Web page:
Can A Gay Couple Get A VA Mortgage?

For a number of years voters have rejected marriage equality, the idea that gay couples could have the same civil recognition as straight couples. But with the most recent election there has been a visible evolution in public attitudes: After more than 30 losses on state ballots, the civil recognition of gay marriage was approved in 2012 by voters in Maryland, Maine and Washington while an effort to bar gay marriage in Minnesota was rejected.

Changing public values do not necessarily mean past practices have evolved. For instance, those with qualifying military service are entitled to certain benefits. One major exception concerns VA mortgages where there are different rules for straight and gay couples.

Policy in this area is established by Congress and the VA must follow the directions laid out for it. Under federal guidelines the rules for marital status required to qualify for VA financing look like this:

  • An individual with qualifying military services can get a VA mortgage.
  • If married, a man and a woman can get a VA loan, even if only one spouse has qualifying military service.
  • Two unmarried individuals can jointly get a VA mortgage, however the amount of the VA guarantee depends on whether one or both prospective borrowers have qualifying military service.

Under federal policy regarding VA loans, a “spouse” must be someone of the opposite sex thus a gay couple would not be able to apply for a VA mortgage in the same sense as a married couple which includes both a woman and a man.

However, a same-sex couple would be able to get a VA mortgage under the rules which apply to joint financing. The catch is that joint applicants might not be able to get as much financing as a married couple with a man and a woman unless both applicants have qualifying military service.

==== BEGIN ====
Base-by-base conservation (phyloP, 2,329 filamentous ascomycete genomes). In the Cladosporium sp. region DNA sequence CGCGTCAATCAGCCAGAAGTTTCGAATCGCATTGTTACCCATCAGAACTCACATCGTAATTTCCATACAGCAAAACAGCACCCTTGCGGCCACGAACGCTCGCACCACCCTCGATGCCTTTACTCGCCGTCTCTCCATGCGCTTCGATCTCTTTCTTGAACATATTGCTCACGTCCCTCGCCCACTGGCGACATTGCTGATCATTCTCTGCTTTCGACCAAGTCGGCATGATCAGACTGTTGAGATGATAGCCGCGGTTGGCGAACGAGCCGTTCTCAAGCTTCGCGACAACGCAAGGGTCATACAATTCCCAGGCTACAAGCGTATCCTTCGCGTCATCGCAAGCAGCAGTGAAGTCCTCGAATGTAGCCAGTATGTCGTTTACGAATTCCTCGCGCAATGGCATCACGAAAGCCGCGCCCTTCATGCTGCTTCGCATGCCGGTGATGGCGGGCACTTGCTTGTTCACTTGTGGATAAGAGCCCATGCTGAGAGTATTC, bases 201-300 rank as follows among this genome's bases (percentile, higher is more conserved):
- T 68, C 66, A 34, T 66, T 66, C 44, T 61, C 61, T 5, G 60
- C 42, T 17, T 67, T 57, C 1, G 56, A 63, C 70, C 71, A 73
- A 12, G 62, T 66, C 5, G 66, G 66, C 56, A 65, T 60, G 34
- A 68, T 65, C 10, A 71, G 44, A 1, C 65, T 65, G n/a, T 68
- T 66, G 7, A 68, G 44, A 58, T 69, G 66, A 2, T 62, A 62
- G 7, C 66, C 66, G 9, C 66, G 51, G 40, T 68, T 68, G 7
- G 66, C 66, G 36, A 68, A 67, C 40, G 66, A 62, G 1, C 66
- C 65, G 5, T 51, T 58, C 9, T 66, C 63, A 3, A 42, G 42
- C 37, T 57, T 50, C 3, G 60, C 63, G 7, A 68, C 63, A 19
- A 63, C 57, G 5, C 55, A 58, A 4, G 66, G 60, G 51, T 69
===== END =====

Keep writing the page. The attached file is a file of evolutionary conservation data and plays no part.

Current VA Policies

The VA, in a response to an OurBroker.com inquiry, said:

“Federal law controls VA policy in this area. Section 101 of Title 38 of the United States Code sets out the definitions VA must use to determine eligibility for Veterans benefits. Pursuant to paragraphs (3) and (31) of this section, the definitions of ‘surviving spouse’ and ‘spouse’ require that the individual must be a ‘person of the opposite sex.’

“That said, VA nonetheless can guarantee a loan made to a single Veteran, a Veteran and spouse, or a Veteran and another person who is not his or her spouse. The VA guarantee, which is protection for the lender, is applied to the whole loan when the borrower is a single vet or a Veteran and spouse.

“When a Veteran obtains a loan with someone other than his or her spouse, and that person is not a Veteran, VA can only guarantee the portion of the loan allocable to the Veteran. For example, assume two unmarried persons, one a Veteran and one not, are seeking a loan of $200,000. This is considered a joint loan and requires a lender to submit the application to a VA office for approval. Chapter 7 of the VA Lenders Handbook has a complete discussion of joint loans. In this example the VA guaranty would only apply to the Veteran’s half of the loan, or $100,000.

“Two unmarried Veterans obtaining a loan is also considered a joint loan, but in this case, assuming both Veterans have entitlement, the VA guaranty would apply to the whole loan and thus should not be an issue for a lender.”

Will Federal Rules Change?

It is possible that the rules as they now stand could be changed.

First, new laws could be written, an unlikely scenario in the near future given the political divide on Capitol Hil but an increasingly-likely option at the state level.

Second, there could be a Supreme Court ruling which either denies or affirms the right of gay marriage.

As Politico explains, in the coming term there could be “five separate Defense of Marriage Act challenges that could be rolled together, the constitutional challenge to California’s Proposition 8 and the case challenging Arizona Gov. Jan Brewer’s attempt to stop gay couples from receiving domestic partnership benefits.”


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